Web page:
Riding in the back seat, my two dear friends talking in the front, I chose to listen to music on my phone and just kind of zone out for a while. Sometimes in the morning I’m not ready for a lot of conversation, and this was my introverted way to cope.
We traveled smoothly along a highway free of snow and ice, passing a few towns, seeing farm land and old barns now and then. The sun was partly obscured by thin, high clouds, giving everything a creamy white softness, gentle on the eyes.
Many of the sights were familiar because we have been on this same road many times, either in this annual pilgrimage or on our own separate journeys. Winter had made it all brown and dull, but even in that, it was a beautiful ride.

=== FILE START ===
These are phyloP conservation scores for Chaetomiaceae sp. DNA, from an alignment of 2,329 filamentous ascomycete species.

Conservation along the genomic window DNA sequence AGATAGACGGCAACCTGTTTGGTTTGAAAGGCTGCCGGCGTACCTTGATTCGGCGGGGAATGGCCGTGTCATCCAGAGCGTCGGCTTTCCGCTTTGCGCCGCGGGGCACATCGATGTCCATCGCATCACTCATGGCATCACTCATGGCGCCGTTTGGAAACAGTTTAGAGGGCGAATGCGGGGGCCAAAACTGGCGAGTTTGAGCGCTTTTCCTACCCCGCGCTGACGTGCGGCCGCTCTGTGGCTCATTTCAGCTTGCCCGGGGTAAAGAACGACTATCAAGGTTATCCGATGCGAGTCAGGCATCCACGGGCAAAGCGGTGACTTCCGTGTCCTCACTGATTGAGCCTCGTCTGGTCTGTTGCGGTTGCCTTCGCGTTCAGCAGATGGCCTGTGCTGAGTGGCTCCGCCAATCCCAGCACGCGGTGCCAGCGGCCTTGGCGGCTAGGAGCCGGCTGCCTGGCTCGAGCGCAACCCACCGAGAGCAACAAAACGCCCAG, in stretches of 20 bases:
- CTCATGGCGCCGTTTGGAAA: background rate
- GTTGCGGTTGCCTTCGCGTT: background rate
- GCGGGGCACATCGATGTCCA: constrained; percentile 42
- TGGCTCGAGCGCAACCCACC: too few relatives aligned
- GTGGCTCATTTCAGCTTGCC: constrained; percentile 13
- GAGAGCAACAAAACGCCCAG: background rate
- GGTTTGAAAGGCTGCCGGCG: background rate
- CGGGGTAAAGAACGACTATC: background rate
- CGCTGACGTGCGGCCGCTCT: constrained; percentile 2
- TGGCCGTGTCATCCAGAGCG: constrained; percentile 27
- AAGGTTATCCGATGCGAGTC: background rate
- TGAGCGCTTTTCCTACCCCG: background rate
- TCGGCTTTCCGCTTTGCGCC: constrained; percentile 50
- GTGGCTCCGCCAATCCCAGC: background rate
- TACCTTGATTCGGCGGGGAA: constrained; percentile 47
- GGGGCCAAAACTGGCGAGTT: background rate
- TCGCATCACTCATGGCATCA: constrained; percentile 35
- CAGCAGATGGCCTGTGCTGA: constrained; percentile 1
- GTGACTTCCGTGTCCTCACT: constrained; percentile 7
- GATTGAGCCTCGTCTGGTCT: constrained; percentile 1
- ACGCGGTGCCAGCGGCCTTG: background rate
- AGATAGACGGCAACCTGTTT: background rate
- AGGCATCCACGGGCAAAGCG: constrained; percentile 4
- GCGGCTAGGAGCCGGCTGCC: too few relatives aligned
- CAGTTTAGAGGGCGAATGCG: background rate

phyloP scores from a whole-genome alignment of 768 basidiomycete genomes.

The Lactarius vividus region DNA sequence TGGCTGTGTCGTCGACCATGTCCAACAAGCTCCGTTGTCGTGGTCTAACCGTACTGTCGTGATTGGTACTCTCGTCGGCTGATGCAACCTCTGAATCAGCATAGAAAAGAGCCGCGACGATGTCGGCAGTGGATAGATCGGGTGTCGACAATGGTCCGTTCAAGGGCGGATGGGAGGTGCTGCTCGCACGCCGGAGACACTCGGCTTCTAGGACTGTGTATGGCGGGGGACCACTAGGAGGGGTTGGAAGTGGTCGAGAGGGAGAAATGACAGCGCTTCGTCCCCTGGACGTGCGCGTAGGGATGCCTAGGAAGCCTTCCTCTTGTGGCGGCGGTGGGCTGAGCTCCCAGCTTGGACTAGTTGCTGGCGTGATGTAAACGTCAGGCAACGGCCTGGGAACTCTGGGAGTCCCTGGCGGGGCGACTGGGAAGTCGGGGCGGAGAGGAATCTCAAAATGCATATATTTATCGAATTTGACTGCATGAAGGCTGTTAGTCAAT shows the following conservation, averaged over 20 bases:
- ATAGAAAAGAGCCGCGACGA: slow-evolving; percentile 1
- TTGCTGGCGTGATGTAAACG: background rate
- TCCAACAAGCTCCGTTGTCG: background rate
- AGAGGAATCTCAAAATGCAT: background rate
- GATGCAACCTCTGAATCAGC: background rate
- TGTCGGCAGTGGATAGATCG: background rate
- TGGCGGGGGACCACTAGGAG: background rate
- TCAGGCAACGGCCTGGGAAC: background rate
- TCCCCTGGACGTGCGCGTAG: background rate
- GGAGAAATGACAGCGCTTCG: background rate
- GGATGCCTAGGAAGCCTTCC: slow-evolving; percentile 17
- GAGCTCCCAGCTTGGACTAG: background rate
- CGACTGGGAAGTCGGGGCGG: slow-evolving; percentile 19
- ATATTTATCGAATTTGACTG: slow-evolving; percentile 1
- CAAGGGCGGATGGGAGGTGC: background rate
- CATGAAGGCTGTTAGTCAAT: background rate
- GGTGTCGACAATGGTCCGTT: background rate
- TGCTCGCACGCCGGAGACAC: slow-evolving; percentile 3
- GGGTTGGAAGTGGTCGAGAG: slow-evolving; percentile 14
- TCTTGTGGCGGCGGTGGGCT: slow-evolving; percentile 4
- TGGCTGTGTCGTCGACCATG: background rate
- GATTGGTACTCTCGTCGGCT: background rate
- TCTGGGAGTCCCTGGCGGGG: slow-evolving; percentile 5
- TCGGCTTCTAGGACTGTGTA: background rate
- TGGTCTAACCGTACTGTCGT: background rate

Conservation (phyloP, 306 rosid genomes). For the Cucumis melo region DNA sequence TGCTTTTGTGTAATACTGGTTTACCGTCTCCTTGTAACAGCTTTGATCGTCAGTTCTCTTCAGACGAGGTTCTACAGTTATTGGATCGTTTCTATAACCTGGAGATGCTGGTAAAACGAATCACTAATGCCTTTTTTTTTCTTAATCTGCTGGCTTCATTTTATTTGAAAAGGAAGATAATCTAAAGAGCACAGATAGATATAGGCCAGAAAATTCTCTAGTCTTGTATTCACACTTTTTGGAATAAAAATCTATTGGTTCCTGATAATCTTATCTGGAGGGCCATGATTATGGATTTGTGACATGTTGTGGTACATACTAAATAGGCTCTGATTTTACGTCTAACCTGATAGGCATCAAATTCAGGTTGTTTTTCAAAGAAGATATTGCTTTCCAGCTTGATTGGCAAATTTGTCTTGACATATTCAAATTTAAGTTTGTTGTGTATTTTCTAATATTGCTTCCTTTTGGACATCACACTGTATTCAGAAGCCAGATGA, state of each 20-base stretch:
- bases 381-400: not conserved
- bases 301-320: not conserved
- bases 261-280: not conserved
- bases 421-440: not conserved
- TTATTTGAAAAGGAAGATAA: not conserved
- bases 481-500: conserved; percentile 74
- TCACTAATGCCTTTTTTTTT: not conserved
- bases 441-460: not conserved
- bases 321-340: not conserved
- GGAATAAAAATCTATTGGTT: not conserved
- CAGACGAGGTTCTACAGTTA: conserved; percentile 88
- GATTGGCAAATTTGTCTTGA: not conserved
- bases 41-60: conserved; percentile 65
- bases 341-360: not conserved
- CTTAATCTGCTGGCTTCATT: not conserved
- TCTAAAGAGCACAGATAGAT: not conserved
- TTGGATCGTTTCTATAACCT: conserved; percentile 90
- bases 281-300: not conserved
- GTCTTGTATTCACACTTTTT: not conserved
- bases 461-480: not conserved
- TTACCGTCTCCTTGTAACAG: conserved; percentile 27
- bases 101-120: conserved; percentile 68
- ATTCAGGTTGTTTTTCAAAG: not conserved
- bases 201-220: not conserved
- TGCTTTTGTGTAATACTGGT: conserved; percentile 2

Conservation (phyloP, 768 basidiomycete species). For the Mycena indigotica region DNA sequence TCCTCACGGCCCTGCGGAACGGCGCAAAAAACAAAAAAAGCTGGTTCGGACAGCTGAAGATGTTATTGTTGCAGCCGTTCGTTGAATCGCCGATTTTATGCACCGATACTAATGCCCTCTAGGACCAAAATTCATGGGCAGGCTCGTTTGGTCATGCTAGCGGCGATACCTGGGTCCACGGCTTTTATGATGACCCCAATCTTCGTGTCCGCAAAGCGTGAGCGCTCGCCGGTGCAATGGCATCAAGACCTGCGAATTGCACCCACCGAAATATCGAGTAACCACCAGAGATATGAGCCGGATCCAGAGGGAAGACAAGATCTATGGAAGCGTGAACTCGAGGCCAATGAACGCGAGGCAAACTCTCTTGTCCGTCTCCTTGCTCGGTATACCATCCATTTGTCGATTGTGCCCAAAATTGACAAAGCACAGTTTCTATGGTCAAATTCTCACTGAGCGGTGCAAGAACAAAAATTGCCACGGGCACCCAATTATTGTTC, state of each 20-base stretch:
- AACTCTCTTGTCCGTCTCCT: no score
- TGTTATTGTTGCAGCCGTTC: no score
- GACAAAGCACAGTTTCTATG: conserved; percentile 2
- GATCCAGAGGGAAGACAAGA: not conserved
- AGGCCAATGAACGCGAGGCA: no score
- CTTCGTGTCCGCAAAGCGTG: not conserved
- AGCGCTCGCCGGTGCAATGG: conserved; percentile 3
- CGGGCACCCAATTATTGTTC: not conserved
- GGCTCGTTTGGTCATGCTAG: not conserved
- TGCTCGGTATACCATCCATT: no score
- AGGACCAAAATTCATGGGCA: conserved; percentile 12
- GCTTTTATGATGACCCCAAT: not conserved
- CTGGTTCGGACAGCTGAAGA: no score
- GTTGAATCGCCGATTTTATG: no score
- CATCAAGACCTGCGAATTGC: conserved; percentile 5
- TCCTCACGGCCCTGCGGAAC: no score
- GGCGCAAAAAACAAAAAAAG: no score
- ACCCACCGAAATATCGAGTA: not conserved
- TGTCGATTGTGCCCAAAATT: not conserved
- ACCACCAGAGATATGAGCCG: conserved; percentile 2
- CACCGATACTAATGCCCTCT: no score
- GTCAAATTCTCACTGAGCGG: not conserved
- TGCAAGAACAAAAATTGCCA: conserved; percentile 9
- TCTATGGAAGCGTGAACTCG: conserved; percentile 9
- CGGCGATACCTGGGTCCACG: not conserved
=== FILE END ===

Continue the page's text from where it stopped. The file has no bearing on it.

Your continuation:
Passing one old barn yard I noticed the holes in the roof, the broken down fence, the rotting wood siding, and wondered to myself for the hundredth time what it was that drew my attention to those old relics of the past. I thought of how the man made stuff rots and decays eventually.
A still, small voice told me that yes, what man creates will be lost, but you, who I love, your soul is eternal and will never go away. In that fleeting moment I was inspired. I held those words in my own heart. The music in my head phones continued and we soon reached our destination.
Later that morning, I sat in a room that was quiet except for soothing music in the background, listening to instructions by a dear friend for making a woven heart, hearing and reading about meditative practices. A place to create, an opportunity to simply be in the moment.
The still, small voice called to me again.
My woven paper heart was coming together, and it took a while to pull it into the shape it was intended to be. A simple bit of creating, but so full of inspiration. My pencil was busy writing the words that poured forth, words that now covered the outside of a large envelope.